Once a Court has issued an order related to children, that is not always the end of the story. During your child’s life, both you and your child will experience many changes. Under Texas law, a material and substantial change in the circumstances of a party is grounds for modifications.
Modification of the Right to Designate the Primary Residence
In Texas, only one parent can have the right to designate the primary residence of the child. Once this is done, there are some very specific circumstances that have to occur in order to change that designation.
In order to change the person who has the right to designate the primary residence, the person seeking the change must establish one of the following:
1. That there has been a change that is significant enough to warrant such a change;
2. That the child is over 12 years in age, desires to live with the other parent and it is in the best interest of the child that this change occur; or
3. That the other conservator has voluntarily relinquished the child for a period of at least six months.
You may also change specific rights of either conservator – for example the right to make educational decisions so long as there has been a circumstance that would warrant such a change. Speaking with an attorney about your specific fact situation is usually the best way to determine if you would qualify for a modification. Let us help.
Modification of Visitation
People move, children grow up and have extracurricular activities, parties change employment – all of these can wreak havoc on your possession schedule. Changing a possession schedule can be done either by agreement or by Court order.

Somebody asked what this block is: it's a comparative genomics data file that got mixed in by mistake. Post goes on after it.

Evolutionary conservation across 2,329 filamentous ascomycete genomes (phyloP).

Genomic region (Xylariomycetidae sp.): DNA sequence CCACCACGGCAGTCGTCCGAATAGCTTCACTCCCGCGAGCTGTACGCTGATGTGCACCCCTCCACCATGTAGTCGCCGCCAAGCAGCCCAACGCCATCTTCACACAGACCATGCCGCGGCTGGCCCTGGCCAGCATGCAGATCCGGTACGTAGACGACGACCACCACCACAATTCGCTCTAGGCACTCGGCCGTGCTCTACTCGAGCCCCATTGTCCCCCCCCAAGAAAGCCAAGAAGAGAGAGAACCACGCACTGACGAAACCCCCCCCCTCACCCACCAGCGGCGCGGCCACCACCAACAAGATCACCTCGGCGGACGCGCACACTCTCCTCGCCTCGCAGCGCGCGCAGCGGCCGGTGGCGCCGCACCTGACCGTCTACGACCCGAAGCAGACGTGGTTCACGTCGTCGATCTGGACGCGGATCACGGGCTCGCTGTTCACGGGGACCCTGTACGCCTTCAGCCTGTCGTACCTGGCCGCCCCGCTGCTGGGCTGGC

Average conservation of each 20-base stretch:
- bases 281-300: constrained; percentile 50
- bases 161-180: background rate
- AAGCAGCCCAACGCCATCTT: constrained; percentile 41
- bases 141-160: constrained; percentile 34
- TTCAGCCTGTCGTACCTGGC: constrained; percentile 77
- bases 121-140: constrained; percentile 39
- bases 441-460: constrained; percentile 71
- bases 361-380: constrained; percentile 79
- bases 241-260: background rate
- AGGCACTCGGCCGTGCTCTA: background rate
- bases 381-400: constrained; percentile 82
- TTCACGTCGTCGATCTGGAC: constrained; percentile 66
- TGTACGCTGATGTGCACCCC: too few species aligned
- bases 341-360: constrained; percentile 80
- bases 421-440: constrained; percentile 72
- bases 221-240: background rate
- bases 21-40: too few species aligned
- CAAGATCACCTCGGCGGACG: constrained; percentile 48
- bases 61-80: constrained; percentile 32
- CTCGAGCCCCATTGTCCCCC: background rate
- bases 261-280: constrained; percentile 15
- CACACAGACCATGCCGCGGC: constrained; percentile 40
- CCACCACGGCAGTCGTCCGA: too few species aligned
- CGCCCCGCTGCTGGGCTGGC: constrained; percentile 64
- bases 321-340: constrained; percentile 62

Modification of visitation can mean anything from covering extracurricular activities, to setting up electronic visitation through FaceTime. Because of the number of different options, please call us to discuss what you modification may entail.
Modification of Child Support
Once a child is under the jurisdiction of the Court, the Office of the Attorney General, by law is responsible for processing child support payments. If you have ever had the pleasure of working with this agency, you know how time consuming and frustrating the situations can be.
Sometimes they never receive the original Order, or by the time they do, you have an arrearage that you actually paid, but because the other parent won’t fill out the appropriate paperwork, you are stuck with a large balance due and owing in the Attorney General’s record. There is help.
There are motions and orders that can modify and ultimately fix this situation.
Additionally, either parent is entitled to seek a modification every three years if the amount of child support is in accordance with the guideline of the Texas Family Code. So you may not need to establish a material and substantial change to qualify for a modification. If you have questions, let us help.